Tag Archives: work

What’s In A Job?

What’s in a job? An awful lot, I believe, if you’re a young person with additional needs. I should qualify that by acknowledging that for some young people there will be restrictions on the kind of jobs they can hold down because of the nature of their needs. I know certain jobs my daughter has expressed an interest in won’t work for her, like being a tour guide at Harry Potter World. She gets anxious in large groups. But I do remember one parent telling me how important it is to work with what our children want to do, and try and find a creative way for them achieve that. So for my daughter possibly a tour guide in a smaller attraction is an option.

In my mind I have this plan: my daughter will one day have a job, earn her own money and live independently. But it isn’t a plan with a timescale attached. She is 16, so plenty of time to worry about that later, right? No, wrong! the years fly by. So instead of just talking, I need to start timing the plan. At the same age, my oldest already had a part-time job on the weekend. This not only helped her confidence, but it gave her a sense of control over her own life because the money she earned she could spend any way she wanted. A sense of control is an essential part of growing up, and one many young people with additional needs miss out on. The fact is very few young people with additional needs end up having part-time jobs while still in full-time education.

So what is the first step to getting this part-time job? One option is to start with volunteering because there needs to be a dose of realism here. Volunteering can enable her to experience the world of work without the pressures that come with a paid job. But this has to be temporary. Volunteering, in my mind, is not a job; it’s giving something back to the community, which we should all do but it won’t help pay the bills.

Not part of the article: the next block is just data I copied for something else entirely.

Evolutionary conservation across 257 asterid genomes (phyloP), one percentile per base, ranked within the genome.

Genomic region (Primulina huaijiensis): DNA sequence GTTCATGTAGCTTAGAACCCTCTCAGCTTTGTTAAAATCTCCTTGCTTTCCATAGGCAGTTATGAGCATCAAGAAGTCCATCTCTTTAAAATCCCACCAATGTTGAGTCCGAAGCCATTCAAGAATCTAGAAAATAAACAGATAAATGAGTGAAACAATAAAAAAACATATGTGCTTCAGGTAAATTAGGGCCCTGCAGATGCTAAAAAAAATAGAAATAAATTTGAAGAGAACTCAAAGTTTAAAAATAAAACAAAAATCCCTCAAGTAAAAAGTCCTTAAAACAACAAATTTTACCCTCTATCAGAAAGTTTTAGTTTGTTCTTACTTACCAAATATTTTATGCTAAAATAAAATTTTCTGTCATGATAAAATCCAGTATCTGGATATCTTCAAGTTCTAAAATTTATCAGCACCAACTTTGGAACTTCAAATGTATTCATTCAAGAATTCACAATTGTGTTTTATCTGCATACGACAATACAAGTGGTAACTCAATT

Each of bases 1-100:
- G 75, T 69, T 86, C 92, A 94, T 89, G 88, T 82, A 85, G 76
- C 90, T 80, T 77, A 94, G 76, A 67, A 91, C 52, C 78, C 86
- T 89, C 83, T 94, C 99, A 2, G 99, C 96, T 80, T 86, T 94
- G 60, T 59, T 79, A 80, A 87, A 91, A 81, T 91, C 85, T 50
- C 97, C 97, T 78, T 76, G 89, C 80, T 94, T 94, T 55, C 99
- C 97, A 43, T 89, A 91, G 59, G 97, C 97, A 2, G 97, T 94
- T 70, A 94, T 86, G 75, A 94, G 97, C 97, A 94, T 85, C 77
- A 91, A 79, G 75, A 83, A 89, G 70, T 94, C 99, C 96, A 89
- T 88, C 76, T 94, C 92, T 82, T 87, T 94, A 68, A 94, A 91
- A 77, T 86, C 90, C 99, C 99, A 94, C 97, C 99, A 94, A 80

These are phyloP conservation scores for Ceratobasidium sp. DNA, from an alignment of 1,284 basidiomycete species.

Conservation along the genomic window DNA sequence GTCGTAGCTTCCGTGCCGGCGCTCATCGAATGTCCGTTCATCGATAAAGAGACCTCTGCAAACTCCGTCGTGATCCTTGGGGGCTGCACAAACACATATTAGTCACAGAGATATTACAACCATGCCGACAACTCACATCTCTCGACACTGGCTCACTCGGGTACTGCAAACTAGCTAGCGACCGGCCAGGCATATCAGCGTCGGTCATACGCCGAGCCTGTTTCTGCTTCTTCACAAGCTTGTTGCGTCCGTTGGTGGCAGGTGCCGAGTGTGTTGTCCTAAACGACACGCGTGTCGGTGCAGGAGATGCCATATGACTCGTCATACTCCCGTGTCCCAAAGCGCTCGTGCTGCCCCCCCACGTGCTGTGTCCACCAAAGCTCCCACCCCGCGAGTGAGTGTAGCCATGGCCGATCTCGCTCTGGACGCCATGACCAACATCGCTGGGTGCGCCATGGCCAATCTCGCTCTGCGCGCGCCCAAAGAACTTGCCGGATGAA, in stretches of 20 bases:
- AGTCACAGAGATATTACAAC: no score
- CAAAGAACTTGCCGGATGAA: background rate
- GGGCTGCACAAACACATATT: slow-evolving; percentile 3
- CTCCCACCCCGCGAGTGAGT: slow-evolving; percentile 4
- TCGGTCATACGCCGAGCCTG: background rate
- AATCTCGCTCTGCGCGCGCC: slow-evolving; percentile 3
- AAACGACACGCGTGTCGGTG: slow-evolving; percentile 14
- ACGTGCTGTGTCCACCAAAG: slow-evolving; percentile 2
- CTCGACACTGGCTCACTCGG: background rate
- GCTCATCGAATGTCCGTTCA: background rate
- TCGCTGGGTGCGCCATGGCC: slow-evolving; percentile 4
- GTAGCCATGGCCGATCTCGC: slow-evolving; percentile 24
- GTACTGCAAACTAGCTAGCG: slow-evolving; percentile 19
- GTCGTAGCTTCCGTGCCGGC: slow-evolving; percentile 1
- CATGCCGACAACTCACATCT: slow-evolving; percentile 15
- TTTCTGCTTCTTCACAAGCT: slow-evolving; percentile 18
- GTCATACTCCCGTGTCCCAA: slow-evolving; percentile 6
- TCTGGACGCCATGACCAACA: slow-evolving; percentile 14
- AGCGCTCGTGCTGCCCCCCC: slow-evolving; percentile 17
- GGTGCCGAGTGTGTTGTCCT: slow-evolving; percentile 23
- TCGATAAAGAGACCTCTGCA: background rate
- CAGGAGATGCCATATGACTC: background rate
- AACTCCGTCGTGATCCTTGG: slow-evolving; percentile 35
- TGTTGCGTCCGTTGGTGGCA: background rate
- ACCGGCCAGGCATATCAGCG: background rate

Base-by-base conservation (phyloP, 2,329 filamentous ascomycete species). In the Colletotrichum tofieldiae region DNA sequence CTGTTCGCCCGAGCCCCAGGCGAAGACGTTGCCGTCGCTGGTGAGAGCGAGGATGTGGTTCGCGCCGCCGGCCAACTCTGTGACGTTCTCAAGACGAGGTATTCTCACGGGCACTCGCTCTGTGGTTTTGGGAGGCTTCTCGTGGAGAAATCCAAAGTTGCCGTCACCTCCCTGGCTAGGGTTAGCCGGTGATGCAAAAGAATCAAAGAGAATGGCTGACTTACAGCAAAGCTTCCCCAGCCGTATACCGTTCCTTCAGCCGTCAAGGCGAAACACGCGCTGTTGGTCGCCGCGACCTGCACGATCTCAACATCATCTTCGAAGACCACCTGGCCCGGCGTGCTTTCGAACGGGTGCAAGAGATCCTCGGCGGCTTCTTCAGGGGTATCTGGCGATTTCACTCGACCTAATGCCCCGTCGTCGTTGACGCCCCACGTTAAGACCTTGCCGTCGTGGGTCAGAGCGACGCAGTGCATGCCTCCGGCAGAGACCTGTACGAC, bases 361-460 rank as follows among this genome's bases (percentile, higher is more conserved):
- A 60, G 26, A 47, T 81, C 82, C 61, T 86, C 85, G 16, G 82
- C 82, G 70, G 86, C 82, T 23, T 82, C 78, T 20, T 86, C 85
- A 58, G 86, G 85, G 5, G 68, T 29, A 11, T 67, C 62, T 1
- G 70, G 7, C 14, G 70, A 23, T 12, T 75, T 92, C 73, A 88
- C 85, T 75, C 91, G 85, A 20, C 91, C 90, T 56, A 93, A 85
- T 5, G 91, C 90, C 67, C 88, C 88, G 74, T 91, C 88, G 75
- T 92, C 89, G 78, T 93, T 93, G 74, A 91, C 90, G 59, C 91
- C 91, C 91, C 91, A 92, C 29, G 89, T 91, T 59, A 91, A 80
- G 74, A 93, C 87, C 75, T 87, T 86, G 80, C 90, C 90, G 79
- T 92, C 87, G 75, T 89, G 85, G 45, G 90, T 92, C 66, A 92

Another option could be asking friends with businesses to help out with some work experience, unpaid at first most likely. Most of us know people who have a business, and maybe they have a role which fits into what your young person is interested in. If you’re very lucky you just happen to have a friend who owns a video games company or a chocolate factory. But I don’t think the role is as important as the responsibility of having to be somewhere, to do something. That gives the sense of progress towards independence.

If you are lucky enough to have one of the organizations I have talked with on the podcast on your doorstep, then this whole process might be easier. Approach them and see what connections they can help out with.  This is a good chance to start planning ahead because if you’re similar to me your son/daughter is still at school so not in need of these services just yet. Organizations like Invictus Enterprises, Team Domenica, Acceptable Enterprises, Yes She Can Inc. and bemix are ready and able to provide the stepping stones into paid employment.

In so many ways we support our children, so helping them transition into paid work is just another one of our many challenges. But I feel the rewards will be worth the struggles. I can’t wait for my daughter to get her first paycheck and choose to spend her money on something I totally disapprove of. A job will equal more control over her life, more choices and she deserves this just like everyone else.

Invictus Enterprises: Building The Steps Into Work

Podcast Episode 46. What happens to young people with additional needs when they finish full-time education? How will they find employment? How will they cope on their own throughout adulthood? Continue reading

Team Domenica – Supporting Success In The Workplace

Podcast Episode 45. Successful sustainable employment opportunities for young people with additional needs comes when support is provided for not just the young person but also for their employer too. Continue reading

Why Supported Internships Work